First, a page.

Catch the early morning kitesurfers on Lancing Beach before heading out into the countryside to discover the remains of a Norman castle and mysterious ring of trees on the South Downs Way

Ideal for: Couples, families, friends
Interests: Watersports, beach, seaside charm, nature, villages, walking, food & drink
Main areas: Lancing, Worthing, Shoreham, Steyning, Bramber, Ashurst

Day One

  1. Coming by car will offer you the flexibility to explore some real hidden gems in this part of West Sussex, so set the Sat Nav for Lancing Beach where your adventure begins. If coming from London, take the M23 then pick up the A27 along the coast. If coming from the west, the A27 will bring you to Lancing.
  2. Hopefully you’ll be visiting on a windy day and will be able to catch the kitesurfers on Lancing Beach – this is one of the most popular kitesurfing spots in West Sussex. Grab breakfast and a coffee at the friendly Perch café right on the beach for the best vantage point. Walk left (when looking at the sea) if you want to explore the wild, rugged beauty of Shoreham Beach, turn right, and within 20 minutes you’ll find yourself at the old-school seaside resort of Worthing, which is worth a look.
  3. Once you’re back at the car, pick up the A27 heading towards Shoreham and take Coombes Road on your left. This pretty country lane will take you past the imposing, historic Lancing College and Coombes Farm, a proper Sussex working farm. Here, you can watch lambs being born in the spring, enjoy tractor rides up into the Downs and visit at other times throughout the year when it holds special one-off events.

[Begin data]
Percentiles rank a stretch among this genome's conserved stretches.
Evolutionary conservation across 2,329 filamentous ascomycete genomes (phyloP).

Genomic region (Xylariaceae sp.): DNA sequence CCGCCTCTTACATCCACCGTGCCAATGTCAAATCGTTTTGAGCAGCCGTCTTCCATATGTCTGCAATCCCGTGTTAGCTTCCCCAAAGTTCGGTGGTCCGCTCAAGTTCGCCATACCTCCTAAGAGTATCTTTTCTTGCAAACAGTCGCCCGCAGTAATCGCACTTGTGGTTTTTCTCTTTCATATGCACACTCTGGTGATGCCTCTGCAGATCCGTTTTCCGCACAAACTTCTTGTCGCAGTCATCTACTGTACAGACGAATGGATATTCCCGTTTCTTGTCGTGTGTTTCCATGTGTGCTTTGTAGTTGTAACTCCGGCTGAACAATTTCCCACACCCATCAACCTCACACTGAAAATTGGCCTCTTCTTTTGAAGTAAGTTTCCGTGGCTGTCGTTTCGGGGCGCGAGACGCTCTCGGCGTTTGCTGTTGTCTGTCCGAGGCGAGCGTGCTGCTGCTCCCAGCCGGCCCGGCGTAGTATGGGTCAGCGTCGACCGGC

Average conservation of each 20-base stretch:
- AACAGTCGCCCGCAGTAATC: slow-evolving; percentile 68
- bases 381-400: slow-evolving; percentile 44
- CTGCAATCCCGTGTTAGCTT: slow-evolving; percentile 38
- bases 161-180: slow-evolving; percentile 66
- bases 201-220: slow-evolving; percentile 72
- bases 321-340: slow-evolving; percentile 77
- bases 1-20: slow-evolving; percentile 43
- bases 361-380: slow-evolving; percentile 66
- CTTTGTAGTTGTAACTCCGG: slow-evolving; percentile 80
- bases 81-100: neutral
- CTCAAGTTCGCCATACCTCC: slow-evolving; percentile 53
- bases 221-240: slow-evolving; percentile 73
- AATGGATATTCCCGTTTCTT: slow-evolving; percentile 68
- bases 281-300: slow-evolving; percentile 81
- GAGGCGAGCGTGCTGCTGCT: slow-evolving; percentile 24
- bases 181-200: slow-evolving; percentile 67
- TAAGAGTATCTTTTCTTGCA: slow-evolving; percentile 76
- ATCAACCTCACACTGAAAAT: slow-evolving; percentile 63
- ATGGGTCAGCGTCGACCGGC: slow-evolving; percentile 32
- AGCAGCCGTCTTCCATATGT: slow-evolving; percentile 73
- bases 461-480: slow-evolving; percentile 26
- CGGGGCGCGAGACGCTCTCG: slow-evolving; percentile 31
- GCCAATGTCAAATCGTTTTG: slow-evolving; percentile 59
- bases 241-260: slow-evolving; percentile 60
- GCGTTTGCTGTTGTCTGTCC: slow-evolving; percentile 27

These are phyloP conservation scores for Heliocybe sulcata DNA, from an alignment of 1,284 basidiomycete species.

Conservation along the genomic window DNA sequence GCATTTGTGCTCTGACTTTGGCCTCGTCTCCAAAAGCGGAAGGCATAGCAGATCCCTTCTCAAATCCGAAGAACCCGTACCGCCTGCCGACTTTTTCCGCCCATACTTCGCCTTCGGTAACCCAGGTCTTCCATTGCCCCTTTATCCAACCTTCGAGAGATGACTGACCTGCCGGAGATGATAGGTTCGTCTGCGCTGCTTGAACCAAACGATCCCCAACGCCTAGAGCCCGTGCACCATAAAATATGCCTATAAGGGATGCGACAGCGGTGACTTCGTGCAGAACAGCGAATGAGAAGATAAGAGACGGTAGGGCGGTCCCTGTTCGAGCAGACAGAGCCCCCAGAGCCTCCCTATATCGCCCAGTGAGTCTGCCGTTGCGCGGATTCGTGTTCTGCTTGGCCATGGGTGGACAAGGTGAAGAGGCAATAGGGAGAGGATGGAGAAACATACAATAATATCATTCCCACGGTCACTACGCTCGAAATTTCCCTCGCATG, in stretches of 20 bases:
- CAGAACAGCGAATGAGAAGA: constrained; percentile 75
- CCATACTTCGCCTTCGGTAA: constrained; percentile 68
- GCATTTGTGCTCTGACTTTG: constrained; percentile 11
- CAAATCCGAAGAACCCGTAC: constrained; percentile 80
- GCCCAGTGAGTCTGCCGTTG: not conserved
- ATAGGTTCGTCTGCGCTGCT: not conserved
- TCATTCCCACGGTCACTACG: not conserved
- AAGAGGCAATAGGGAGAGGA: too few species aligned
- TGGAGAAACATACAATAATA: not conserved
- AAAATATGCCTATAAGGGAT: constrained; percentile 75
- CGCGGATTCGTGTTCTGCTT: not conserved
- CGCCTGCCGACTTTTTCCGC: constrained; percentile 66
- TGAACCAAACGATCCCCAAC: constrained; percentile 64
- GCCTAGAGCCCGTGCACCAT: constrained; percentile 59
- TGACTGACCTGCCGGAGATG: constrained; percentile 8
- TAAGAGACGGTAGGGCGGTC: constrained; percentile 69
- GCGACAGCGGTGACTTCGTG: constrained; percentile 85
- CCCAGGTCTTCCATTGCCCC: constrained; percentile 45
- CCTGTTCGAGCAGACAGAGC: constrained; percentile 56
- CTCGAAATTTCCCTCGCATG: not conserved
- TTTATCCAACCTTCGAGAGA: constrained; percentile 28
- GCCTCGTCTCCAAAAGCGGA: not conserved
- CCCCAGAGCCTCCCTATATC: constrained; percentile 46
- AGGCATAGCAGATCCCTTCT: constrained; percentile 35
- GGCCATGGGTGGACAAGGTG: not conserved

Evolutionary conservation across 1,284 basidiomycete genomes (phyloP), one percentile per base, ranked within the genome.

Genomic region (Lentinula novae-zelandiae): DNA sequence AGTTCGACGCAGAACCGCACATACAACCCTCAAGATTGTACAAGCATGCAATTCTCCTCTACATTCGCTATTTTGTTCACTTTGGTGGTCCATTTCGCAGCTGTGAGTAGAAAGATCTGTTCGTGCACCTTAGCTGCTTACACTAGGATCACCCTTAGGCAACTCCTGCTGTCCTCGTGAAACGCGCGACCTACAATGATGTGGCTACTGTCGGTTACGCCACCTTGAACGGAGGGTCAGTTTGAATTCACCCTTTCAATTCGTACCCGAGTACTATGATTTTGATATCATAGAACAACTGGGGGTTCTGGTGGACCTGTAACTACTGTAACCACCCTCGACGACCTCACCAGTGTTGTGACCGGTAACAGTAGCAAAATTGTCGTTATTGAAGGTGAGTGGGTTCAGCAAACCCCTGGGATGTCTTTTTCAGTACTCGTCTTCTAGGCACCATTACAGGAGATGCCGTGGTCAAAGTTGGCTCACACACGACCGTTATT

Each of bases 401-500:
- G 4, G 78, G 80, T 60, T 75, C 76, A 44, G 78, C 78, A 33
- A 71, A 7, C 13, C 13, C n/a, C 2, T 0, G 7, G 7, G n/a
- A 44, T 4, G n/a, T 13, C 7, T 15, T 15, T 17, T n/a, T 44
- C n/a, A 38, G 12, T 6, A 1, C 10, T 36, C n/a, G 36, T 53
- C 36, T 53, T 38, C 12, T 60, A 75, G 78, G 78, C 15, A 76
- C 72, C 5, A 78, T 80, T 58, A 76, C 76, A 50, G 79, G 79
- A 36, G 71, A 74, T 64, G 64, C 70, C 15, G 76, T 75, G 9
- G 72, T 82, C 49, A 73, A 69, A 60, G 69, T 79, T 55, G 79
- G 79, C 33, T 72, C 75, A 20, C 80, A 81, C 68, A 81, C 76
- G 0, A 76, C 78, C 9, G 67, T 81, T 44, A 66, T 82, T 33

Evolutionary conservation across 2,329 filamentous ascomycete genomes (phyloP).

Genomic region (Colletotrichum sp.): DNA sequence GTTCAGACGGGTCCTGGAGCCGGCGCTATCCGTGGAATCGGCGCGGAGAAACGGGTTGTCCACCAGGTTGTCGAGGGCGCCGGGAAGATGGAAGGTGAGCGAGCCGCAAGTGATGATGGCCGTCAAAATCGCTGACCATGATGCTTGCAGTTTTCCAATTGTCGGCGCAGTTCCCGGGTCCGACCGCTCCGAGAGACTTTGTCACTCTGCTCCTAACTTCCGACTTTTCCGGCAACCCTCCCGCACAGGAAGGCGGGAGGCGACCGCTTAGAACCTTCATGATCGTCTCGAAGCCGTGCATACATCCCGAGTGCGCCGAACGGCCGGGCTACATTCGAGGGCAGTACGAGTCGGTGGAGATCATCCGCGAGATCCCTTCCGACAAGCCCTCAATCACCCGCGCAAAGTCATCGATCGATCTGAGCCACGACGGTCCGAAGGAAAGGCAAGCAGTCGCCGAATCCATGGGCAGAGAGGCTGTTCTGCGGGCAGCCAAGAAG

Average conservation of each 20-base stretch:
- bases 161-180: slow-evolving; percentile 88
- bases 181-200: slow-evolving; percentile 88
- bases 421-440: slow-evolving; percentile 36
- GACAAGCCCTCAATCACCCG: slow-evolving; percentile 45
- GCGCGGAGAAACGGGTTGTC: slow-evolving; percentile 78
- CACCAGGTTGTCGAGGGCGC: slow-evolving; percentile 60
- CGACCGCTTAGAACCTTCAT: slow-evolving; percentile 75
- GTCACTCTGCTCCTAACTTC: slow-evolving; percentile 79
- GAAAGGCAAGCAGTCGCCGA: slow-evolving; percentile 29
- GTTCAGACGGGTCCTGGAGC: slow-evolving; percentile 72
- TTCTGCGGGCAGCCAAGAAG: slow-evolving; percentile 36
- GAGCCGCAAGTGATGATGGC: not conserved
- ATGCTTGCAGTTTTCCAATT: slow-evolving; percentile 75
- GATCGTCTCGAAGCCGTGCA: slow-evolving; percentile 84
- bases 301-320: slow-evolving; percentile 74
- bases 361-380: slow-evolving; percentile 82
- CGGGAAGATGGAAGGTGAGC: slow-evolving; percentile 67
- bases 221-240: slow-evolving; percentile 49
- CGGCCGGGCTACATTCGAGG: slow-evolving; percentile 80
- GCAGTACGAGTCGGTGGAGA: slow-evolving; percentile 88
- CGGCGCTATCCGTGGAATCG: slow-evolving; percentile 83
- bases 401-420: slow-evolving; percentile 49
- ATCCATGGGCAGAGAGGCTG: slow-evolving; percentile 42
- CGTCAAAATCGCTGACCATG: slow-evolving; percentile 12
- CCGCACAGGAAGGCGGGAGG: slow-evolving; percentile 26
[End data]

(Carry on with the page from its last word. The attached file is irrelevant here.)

4. At the end of the lane turn left and follow the road into the classic West Sussex village of Steyning. After a wander along the high street, pick up some picnic treats from the Sussex Produce Company, a well-stocked shop selling local produce from all over the region.
  5. Then it’s time to seek out Bramber Castle, just a five minute drive from Steyning. The remains of this castle, built by the Normans, are perched on a high natural knoll overlooking the South Downs with the River Adur snaking below you. It’s a peaceful spot to while away an afternoon, picnicking and taking in the sights and sounds of the Sussex countryside. If visiting on a week day, chances are you’ll have the place to yourself.
  6. Head to the tiny village of Bramber for a night at The Castle Inn Hotel, a small family run hotel serving home-cooked meals and local ales.

Day Two

  1. Ensure you eat a hearty Sussex breakfast and get your walking boots on ready to discover the mysterious Chanctonbury Ring, a short 20-minute drive from Bramber. Take the A283 towards Washington until you see the signs to the car park on your left.
  2. Brace yourself for the climb up to the South Downs Way, which takes you through ancient woodlands and steep, flint escarpments. On some days, the woodland has a certain spooky feel about it, particularly if you believe the stories of pagan rituals and pilgrimages that are connected to the ancient site.
  3. Once at the top of the hill you’ll find yourself on the stunning South Downs Way. Turn left if you want to walk to Cissbury Ring, another similar hill fort, or right to explore Chanctonbury Ring.
  4. Continue walking through lush green fields full of cows and sheep, remembering to take in the stunning views across the West Sussex countryside. Ahead, you’ll see the imposing ring of trees that surround this prehistoric hill fort on top of Chanctonbury Hill. Before descending back to the car park, take some time to sit for a while and soak up the unique atmosphere of this famous West Sussex landmark.
  5. Back at the car park, it’s time to drive to The Fountain Inn in Ashurst, 10 minutes down the road, to feast on a post-walk lunch in the sunny garden. This characterful 16th century inn also has inglenook fireplaces for the colder months, a skittle alley and water mill in the garden. Plus, it was made famous by Sir Paul McCartney who filmed the video to Wonderful Christmas Time in the pub in 1979. Reason alone to book your trip now.